Hunters can apply now to be included in a lottery for one of 126 permits available for the 2016 Minnesota prairie chicken season.
Applications are available wherever Minnesota hunting and fishing licenses are sold. The deadline is Friday, Aug. 19. For application procedures and a permit area map visit www.mndnr.gov/hunting/prairiechicken.
“Prairie chicken hunting brings greater awareness to the plight of the grasslands and prairies that prairie chickens depend upon,” said Steve Merchant, wildlife populations and regulations manager with the Minnesota Department of Natural Resources. “The way to increase prairie chicken populations is to conserve more grasslands and prairies.”
Minnesota has lost 98 percent of its original native prairie largely through conversion to agricultural uses. In Minnesota, acres in conservation programs peaked in 2007 at 1.99 million acres with the Conservation Reserve Program (CRP) making up 1.75 million of those acres. But despite growth in several conservation programs, the state dropped to having 1.53 million acres in 2014, largely due to high losses in CRP land.
“The loss of CRP land magnifies the importance of permanently protecting land for habitat, including through acquisition of land for hunting, wildlife watching and other recreational uses, as well as permanent protection on private land,” Merchant said.
The nine-day prairie chicken season begins on Saturday, Sept. 24, and is open only to Minnesota residents. Hunters will be charged a $4 application fee and may apply individually or in groups up to four. Prairie chicken licenses cost $23. Apply at any DNR license agent; the DNR License Center, 500 Lafayette Road, St. Paul; online at www.mndnr.gov/buyalicense or by telephone at888-665-4236. An additional fee is charged for orders placed online or by phone.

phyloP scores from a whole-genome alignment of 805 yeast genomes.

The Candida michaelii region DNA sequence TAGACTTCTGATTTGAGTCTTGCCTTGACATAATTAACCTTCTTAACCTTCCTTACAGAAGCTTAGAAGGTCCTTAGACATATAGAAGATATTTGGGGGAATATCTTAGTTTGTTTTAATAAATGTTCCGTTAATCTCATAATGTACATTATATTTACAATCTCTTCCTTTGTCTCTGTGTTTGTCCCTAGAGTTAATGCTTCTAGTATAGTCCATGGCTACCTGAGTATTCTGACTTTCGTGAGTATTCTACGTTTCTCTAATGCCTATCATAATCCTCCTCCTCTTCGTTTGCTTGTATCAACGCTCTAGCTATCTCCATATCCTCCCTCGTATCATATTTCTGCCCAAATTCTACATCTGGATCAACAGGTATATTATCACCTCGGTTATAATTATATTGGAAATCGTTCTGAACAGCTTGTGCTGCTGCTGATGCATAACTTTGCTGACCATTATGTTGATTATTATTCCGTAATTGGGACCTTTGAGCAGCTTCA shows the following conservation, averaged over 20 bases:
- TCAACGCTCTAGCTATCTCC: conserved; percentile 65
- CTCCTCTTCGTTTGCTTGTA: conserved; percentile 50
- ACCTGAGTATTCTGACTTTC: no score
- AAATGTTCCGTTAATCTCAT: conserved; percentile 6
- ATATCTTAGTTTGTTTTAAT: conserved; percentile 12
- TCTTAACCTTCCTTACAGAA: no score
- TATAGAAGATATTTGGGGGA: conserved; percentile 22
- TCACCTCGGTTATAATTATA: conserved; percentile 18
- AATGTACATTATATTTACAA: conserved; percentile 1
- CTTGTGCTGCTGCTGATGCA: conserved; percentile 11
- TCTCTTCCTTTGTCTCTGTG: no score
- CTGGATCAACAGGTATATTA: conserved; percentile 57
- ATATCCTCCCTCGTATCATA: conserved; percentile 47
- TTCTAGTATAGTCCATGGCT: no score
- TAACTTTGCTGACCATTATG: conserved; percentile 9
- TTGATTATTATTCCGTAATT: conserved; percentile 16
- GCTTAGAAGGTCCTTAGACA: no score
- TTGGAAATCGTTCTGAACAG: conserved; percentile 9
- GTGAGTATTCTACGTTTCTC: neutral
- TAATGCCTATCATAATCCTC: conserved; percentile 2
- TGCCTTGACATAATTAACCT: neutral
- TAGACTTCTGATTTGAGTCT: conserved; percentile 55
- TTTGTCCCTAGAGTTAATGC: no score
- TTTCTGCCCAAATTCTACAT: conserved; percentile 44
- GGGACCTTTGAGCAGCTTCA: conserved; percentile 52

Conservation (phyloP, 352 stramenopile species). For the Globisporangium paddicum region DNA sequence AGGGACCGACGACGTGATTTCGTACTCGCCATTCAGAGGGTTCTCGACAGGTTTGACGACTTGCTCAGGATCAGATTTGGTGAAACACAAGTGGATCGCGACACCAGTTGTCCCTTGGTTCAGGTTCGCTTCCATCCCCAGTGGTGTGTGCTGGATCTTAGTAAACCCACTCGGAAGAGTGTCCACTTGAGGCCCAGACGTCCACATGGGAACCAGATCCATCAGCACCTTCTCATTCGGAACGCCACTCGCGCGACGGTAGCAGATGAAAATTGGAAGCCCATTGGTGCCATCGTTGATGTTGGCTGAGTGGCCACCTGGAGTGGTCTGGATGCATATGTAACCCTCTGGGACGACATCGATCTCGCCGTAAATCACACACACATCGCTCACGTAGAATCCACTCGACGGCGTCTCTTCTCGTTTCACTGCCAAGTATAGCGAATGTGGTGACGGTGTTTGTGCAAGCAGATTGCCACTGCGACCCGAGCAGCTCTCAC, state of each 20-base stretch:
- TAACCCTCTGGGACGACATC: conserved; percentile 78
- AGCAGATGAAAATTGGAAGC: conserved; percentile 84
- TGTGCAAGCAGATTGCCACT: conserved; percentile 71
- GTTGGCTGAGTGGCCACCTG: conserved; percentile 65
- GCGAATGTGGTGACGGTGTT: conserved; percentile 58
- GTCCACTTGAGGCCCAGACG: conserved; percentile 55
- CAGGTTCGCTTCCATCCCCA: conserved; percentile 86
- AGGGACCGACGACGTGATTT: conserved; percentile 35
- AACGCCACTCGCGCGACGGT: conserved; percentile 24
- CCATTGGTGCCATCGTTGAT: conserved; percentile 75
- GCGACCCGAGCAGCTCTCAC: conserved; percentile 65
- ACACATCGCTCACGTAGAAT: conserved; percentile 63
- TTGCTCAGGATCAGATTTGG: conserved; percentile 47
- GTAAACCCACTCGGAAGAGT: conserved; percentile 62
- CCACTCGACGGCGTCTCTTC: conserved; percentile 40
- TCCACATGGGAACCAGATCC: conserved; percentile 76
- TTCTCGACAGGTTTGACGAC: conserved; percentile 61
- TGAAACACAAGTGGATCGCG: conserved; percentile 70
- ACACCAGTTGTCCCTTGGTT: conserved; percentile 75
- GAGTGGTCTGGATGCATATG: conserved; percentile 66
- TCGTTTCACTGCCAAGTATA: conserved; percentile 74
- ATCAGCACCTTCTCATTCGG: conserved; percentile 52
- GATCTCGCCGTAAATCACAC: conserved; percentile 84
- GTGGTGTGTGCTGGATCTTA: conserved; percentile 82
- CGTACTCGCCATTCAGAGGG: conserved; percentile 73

The hunt will be conducted in 11 prairie chicken quota areas in west-central Minnesota between St. Hilaire in the north and Breckenridge in the south. Up to 20 percent of the permits in each area will be issued to landowners or tenants of 40 acres or more of prairie or grassland property within the permit area for which they applied. The season bag limit is two prairie chickens per hunter.
Licensed prairie chicken hunters will be allowed to take sharp-tailed grouse while legally hunting prairie chickens, but prairie chicken hunters who want to take sharptails must meet all regulations and licensing requirements for taking sharp-tailed grouse. Sharptails and prairie chickens look similar and sharp-tailed grouse hunting is normally closed in this area of the state to protect prairie chickens that might be taken accidentally.
In 2015, an estimated 103 prairie chickens were harvested, with 55 percent of hunters taking at least one bird. Hunter success varies considerably from year-to-year, especially when poor weather prevents hunters from going out in the field.
When it comes to conserving prairie and grasslands, the Minnesota Prairie Conservation Plan aims to protect Minnesota’s remaining native prairie, and restore and manage grasslands. These actions should benefit prairie chickens as a result, and one measure of the success of the plan overall is stable or increasing populations of prairie chickens.
“We’re not there yet, but we know that partnerships with landowners and conservation organizations are vital to conserving prairie chicken habitat,” Merchant said.
To develop the prairie plan, the DNR partnered with groups including the Minnesota Prairie Chicken Society, The Nature Conservancy, Pheasants Forever and others. For more information on the prairie chicken, search “prairie chicken” at the DNR’s rare species guide atwww.mndnr.gov/rsg. For more information on the Minnesota Prairie Conservation Plan, visitwww.mndnr.gov/prairieplan.